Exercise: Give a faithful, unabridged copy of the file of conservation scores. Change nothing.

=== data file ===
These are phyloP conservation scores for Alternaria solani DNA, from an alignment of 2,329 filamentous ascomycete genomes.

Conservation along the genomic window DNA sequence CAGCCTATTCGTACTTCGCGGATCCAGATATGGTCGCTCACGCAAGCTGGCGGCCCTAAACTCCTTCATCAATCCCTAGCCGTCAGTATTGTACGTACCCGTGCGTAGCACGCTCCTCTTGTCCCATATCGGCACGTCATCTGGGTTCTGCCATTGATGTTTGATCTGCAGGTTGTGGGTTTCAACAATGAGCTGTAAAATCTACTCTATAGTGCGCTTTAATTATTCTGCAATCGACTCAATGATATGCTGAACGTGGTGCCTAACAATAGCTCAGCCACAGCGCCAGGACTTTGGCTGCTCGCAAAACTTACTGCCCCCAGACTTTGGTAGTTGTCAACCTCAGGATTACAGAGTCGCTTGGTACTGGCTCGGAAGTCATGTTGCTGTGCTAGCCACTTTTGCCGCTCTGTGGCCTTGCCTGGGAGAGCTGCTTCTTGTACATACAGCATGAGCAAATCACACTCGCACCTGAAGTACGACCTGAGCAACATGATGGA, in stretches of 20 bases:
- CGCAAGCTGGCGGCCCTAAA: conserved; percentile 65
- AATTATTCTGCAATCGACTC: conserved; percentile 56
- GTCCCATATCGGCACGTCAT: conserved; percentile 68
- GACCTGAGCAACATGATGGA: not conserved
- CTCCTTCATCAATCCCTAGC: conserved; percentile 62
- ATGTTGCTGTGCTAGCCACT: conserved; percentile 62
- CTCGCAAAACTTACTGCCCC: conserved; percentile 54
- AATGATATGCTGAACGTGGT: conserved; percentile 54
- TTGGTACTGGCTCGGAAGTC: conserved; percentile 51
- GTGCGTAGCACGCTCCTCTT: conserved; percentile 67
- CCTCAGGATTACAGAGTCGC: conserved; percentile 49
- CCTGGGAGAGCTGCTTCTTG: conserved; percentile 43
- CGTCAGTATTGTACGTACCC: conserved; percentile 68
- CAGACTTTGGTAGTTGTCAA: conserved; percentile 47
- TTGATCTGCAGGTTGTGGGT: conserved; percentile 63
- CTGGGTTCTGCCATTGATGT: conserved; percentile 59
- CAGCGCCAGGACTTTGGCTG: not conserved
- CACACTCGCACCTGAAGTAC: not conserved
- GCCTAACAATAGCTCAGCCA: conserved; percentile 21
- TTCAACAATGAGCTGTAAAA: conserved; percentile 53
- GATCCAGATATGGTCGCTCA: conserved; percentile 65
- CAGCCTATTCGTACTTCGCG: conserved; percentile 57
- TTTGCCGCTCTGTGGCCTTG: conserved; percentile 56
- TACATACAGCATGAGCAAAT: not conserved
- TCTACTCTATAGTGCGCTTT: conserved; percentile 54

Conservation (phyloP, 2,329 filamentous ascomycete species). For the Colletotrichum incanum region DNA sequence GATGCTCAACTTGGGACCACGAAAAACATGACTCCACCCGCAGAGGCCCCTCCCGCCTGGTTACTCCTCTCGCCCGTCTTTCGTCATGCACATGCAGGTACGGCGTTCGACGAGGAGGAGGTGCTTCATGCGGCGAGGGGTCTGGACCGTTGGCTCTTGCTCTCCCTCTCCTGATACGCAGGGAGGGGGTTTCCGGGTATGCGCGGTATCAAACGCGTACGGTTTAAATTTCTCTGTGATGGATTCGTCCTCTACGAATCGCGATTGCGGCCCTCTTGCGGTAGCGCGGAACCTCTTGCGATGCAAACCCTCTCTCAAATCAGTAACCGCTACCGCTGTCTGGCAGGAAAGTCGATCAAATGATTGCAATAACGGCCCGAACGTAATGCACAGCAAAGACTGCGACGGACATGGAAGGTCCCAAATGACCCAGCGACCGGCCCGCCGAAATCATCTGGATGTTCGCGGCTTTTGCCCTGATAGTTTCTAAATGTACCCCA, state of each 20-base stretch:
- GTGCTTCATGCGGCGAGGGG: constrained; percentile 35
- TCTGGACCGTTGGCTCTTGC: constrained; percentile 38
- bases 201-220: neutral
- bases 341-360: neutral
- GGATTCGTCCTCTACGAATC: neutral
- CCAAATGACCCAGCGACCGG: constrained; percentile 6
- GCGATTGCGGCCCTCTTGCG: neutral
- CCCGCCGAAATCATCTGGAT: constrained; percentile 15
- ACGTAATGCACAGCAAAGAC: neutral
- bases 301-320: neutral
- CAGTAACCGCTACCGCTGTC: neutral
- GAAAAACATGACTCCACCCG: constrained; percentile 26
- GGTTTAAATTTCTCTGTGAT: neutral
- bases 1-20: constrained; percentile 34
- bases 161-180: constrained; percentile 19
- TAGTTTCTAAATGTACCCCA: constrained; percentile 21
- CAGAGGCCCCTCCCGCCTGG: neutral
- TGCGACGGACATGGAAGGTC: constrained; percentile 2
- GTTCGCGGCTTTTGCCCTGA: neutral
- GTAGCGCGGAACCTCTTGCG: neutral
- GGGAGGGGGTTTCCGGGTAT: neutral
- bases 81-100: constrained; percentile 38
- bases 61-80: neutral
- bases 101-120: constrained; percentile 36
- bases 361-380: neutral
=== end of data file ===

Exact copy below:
These are phyloP conservation scores for Alternaria solani DNA, from an alignment of 2,329 filamentous ascomycete genomes.

Conservation along the genomic window DNA sequence CAGCCTATTCGTACTTCGCGGATCCAGATATGGTCGCTCACGCAAGCTGGCGGCCCTAAACTCCTTCATCAATCCCTAGCCGTCAGTATTGTACGTACCCGTGCGTAGCACGCTCCTCTTGTCCCATATCGGCACGTCATCTGGGTTCTGCCATTGATGTTTGATCTGCAGGTTGTGGGTTTCAACAATGAGCTGTAAAATCTACTCTATAGTGCGCTTTAATTATTCTGCAATCGACTCAATGATATGCTGAACGTGGTGCCTAACAATAGCTCAGCCACAGCGCCAGGACTTTGGCTGCTCGCAAAACTTACTGCCCCCAGACTTTGGTAGTTGTCAACCTCAGGATTACAGAGTCGCTTGGTACTGGCTCGGAAGTCATGTTGCTGTGCTAGCCACTTTTGCCGCTCTGTGGCCTTGCCTGGGAGAGCTGCTTCTTGTACATACAGCATGAGCAAATCACACTCGCACCTGAAGTACGACCTGAGCAACATGATGGA, in stretches of 20 bases:
- CGCAAGCTGGCGGCCCTAAA: conserved; percentile 65
- AATTATTCTGCAATCGACTC: conserved; percentile 56
- GTCCCATATCGGCACGTCAT: conserved; percentile 68
- GACCTGAGCAACATGATGGA: not conserved
- CTCCTTCATCAATCCCTAGC: conserved; percentile 62
- ATGTTGCTGTGCTAGCCACT: conserved; percentile 62
- CTCGCAAAACTTACTGCCCC: conserved; percentile 54
- AATGATATGCTGAACGTGGT: conserved; percentile 54
- TTGGTACTGGCTCGGAAGTC: conserved; percentile 51
- GTGCGTAGCACGCTCCTCTT: conserved; percentile 67
- CCTCAGGATTACAGAGTCGC: conserved; percentile 49
- CCTGGGAGAGCTGCTTCTTG: conserved; percentile 43
- CGTCAGTATTGTACGTACCC: conserved; percentile 68
- CAGACTTTGGTAGTTGTCAA: conserved; percentile 47
- TTGATCTGCAGGTTGTGGGT: conserved; percentile 63
- CTGGGTTCTGCCATTGATGT: conserved; percentile 59
- CAGCGCCAGGACTTTGGCTG: not conserved
- CACACTCGCACCTGAAGTAC: not conserved
- GCCTAACAATAGCTCAGCCA: conserved; percentile 21
- TTCAACAATGAGCTGTAAAA: conserved; percentile 53
- GATCCAGATATGGTCGCTCA: conserved; percentile 65
- CAGCCTATTCGTACTTCGCG: conserved; percentile 57
- TTTGCCGCTCTGTGGCCTTG: conserved; percentile 56
- TACATACAGCATGAGCAAAT: not conserved
- TCTACTCTATAGTGCGCTTT: conserved; percentile 54

Conservation (phyloP, 2,329 filamentous ascomycete species). For the Colletotrichum incanum region DNA sequence GATGCTCAACTTGGGACCACGAAAAACATGACTCCACCCGCAGAGGCCCCTCCCGCCTGGTTACTCCTCTCGCCCGTCTTTCGTCATGCACATGCAGGTACGGCGTTCGACGAGGAGGAGGTGCTTCATGCGGCGAGGGGTCTGGACCGTTGGCTCTTGCTCTCCCTCTCCTGATACGCAGGGAGGGGGTTTCCGGGTATGCGCGGTATCAAACGCGTACGGTTTAAATTTCTCTGTGATGGATTCGTCCTCTACGAATCGCGATTGCGGCCCTCTTGCGGTAGCGCGGAACCTCTTGCGATGCAAACCCTCTCTCAAATCAGTAACCGCTACCGCTGTCTGGCAGGAAAGTCGATCAAATGATTGCAATAACGGCCCGAACGTAATGCACAGCAAAGACTGCGACGGACATGGAAGGTCCCAAATGACCCAGCGACCGGCCCGCCGAAATCATCTGGATGTTCGCGGCTTTTGCCCTGATAGTTTCTAAATGTACCCCA, state of each 20-base stretch:
- GTGCTTCATGCGGCGAGGGG: constrained; percentile 35
- TCTGGACCGTTGGCTCTTGC: constrained; percentile 38
- bases 201-220: neutral
- bases 341-360: neutral
- GGATTCGTCCTCTACGAATC: neutral
- CCAAATGACCCAGCGACCGG: constrained; percentile 6
- GCGATTGCGGCCCTCTTGCG: neutral
- CCCGCCGAAATCATCTGGAT: constrained; percentile 15
- ACGTAATGCACAGCAAAGAC: neutral
- bases 301-320: neutral
- CAGTAACCGCTACCGCTGTC: neutral
- GAAAAACATGACTCCACCCG: constrained; percentile 26
- GGTTTAAATTTCTCTGTGAT: neutral
- bases 1-20: constrained; percentile 34
- bases 161-180: constrained; percentile 19
- TAGTTTCTAAATGTACCCCA: constrained; percentile 21
- CAGAGGCCCCTCCCGCCTGG: neutral
- TGCGACGGACATGGAAGGTC: constrained; percentile 2
- GTTCGCGGCTTTTGCCCTGA: neutral
- GTAGCGCGGAACCTCTTGCG: neutral
- GGGAGGGGGTTTCCGGGTAT: neutral
- bases 81-100: constrained; percentile 38
- bases 61-80: neutral
- bases 101-120: constrained; percentile 36
- bases 361-380: neutral